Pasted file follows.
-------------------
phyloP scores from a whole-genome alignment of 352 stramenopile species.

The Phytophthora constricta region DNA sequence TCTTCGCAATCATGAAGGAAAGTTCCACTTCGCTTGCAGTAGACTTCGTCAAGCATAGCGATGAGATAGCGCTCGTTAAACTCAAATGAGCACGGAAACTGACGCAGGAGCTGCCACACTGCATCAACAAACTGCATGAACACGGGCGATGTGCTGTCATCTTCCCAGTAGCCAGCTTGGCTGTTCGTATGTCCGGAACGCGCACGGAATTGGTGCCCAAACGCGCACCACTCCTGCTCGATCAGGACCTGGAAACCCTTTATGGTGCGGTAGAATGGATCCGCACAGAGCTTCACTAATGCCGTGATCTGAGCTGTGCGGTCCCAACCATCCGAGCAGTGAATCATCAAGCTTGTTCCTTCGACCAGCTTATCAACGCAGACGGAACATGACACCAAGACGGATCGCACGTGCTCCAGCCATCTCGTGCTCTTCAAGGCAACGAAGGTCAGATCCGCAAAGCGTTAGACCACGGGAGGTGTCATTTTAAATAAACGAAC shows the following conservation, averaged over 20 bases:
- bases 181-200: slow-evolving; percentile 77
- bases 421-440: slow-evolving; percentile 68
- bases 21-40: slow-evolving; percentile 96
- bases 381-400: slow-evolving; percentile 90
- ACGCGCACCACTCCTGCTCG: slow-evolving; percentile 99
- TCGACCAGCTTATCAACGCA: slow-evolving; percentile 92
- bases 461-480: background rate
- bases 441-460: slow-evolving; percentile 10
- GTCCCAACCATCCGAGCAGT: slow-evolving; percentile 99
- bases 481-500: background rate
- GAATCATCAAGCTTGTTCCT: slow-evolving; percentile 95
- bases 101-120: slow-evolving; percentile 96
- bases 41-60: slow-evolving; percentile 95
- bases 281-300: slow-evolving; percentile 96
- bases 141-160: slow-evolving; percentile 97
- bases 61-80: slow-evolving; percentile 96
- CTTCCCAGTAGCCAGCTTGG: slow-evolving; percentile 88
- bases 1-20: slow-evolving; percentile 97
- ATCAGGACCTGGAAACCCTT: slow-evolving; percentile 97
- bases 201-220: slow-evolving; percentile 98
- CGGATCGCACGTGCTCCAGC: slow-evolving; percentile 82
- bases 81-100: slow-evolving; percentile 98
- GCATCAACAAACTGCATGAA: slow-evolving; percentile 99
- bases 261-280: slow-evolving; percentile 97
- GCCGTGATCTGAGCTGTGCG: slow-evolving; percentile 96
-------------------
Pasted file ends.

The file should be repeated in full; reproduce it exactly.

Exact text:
phyloP scores from a whole-genome alignment of 352 stramenopile species.

The Phytophthora constricta region DNA sequence TCTTCGCAATCATGAAGGAAAGTTCCACTTCGCTTGCAGTAGACTTCGTCAAGCATAGCGATGAGATAGCGCTCGTTAAACTCAAATGAGCACGGAAACTGACGCAGGAGCTGCCACACTGCATCAACAAACTGCATGAACACGGGCGATGTGCTGTCATCTTCCCAGTAGCCAGCTTGGCTGTTCGTATGTCCGGAACGCGCACGGAATTGGTGCCCAAACGCGCACCACTCCTGCTCGATCAGGACCTGGAAACCCTTTATGGTGCGGTAGAATGGATCCGCACAGAGCTTCACTAATGCCGTGATCTGAGCTGTGCGGTCCCAACCATCCGAGCAGTGAATCATCAAGCTTGTTCCTTCGACCAGCTTATCAACGCAGACGGAACATGACACCAAGACGGATCGCACGTGCTCCAGCCATCTCGTGCTCTTCAAGGCAACGAAGGTCAGATCCGCAAAGCGTTAGACCACGGGAGGTGTCATTTTAAATAAACGAAC shows the following conservation, averaged over 20 bases:
- bases 181-200: slow-evolving; percentile 77
- bases 421-440: slow-evolving; percentile 68
- bases 21-40: slow-evolving; percentile 96
- bases 381-400: slow-evolving; percentile 90
- ACGCGCACCACTCCTGCTCG: slow-evolving; percentile 99
- TCGACCAGCTTATCAACGCA: slow-evolving; percentile 92
- bases 461-480: background rate
- bases 441-460: slow-evolving; percentile 10
- GTCCCAACCATCCGAGCAGT: slow-evolving; percentile 99
- bases 481-500: background rate
- GAATCATCAAGCTTGTTCCT: slow-evolving; percentile 95
- bases 101-120: slow-evolving; percentile 96
- bases 41-60: slow-evolving; percentile 95
- bases 281-300: slow-evolving; percentile 96
- bases 141-160: slow-evolving; percentile 97
- bases 61-80: slow-evolving; percentile 96
- CTTCCCAGTAGCCAGCTTGG: slow-evolving; percentile 88
- bases 1-20: slow-evolving; percentile 97
- ATCAGGACCTGGAAACCCTT: slow-evolving; percentile 97
- bases 201-220: slow-evolving; percentile 98
- CGGATCGCACGTGCTCCAGC: slow-evolving; percentile 82
- bases 81-100: slow-evolving; percentile 98
- GCATCAACAAACTGCATGAA: slow-evolving; percentile 99
- bases 261-280: slow-evolving; percentile 97
- GCCGTGATCTGAGCTGTGCG: slow-evolving; percentile 96